7789-The Gauteng MEC Panyaza Lesufi briefed the media on his 1st 100 days in office yesterday in Thembisa Phomolong section. 11.09.2014 Picture:Dumisani Dube

Johannesburg - Grade 12 pupils and the Gauteng education department are ready for the upcoming National Senior Certificate (NSC) examinations, education MEC Panyaza Lesufi said on Wednesday.

“I believe that we have prepared fully for the commencement of a legitimate and credible examination,” Lesufi told reporters in Johannesburg.

He was accompanied by Gauteng education department head Boy Ngobeni and provincial deputy director general Edward Mosuwe.

A total of 101 265 full-time and 42 382 part-time pupils across the province would start the matric exams on October 27.

“This is a special day for us as it marks the birthday of former (ANC) president Oliver Tambo,” said Lesufi.

Various support structures had been put in place to ensure the province's readiness for the examinations.

This included R140 million the department had invested in educational support programmes, such as Saturday schools, holiday schools, and matric revision camps.

“Saturday schools in the province have been running since the beginning of the year and the holiday schools included extra classes during the school holidays,” said Lesufi.

The matric revision camps had been established cross the province in areas such as Magaliesburg, Hammanskraal and Vanderbijlpark.

“These camps will provide opportunities for intensified study and drill sessions aimed at increased content coverage as well as intensified exam practice,” said Lesufi.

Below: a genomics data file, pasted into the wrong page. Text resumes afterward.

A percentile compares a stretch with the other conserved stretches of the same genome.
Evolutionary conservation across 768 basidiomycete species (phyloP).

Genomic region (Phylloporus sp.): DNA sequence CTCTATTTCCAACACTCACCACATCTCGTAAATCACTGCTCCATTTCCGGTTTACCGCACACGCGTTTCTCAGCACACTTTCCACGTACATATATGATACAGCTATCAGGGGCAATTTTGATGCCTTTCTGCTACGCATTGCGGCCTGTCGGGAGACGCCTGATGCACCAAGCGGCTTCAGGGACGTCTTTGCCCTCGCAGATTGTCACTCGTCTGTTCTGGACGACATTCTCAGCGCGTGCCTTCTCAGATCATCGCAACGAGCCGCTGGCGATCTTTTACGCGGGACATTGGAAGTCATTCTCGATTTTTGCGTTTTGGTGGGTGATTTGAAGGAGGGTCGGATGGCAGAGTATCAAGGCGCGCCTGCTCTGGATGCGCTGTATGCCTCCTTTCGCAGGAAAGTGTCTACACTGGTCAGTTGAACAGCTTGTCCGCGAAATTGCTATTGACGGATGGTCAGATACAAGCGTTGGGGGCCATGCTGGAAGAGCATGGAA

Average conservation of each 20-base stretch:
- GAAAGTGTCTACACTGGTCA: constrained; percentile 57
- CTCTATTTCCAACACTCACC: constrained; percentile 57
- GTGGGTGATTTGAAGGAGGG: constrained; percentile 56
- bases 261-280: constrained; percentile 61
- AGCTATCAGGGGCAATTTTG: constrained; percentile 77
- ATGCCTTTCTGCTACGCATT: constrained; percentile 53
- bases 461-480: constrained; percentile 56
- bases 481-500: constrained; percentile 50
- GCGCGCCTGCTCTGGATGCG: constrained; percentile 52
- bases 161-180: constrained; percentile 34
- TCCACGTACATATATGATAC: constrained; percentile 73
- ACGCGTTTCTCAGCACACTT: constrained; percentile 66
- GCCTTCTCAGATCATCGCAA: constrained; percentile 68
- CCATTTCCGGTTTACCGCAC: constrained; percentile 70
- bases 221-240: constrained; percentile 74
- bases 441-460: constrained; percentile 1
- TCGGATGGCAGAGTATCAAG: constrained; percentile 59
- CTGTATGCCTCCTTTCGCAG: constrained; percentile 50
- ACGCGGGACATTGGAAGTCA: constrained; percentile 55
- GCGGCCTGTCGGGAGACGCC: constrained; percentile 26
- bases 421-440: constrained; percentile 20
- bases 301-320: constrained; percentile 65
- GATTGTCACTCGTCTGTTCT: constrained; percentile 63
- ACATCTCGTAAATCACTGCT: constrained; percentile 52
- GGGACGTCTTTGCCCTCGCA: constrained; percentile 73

The camps had been divided into three categories.

The first included high-risk pupil camps, where 5318 pupils identified as performing below departmental standards would be bussed to 15 camps around the province from October 6 to 10.

The second would be residential camps, where 13 712 pupils would be accommodated from October 13 to 24.

“These are for matriculants who we expect bachelor passes from (over 50 percent in at least four subjects),” said Lesufi.

The third - walk in camps - were for pupils unable to leave their homes.

“The walk in camps will accommodate 40 327 in 108 sites in Ekurhuleni and Johannesburg,” said Lesufi.

Other support structures included the appointment of 8090 markers and 4789 invigilators in 11 marking centres across the province.

“These appointments have increased from last year to ensure that the examinations run more smoothly and produce better results,” said Lesufi.

The department would also work with Childline to assist pupils with the emotional pressure associated with the exams.

“We want our matrics to know that they are not alone and that support is out there for them,” said Lesufi.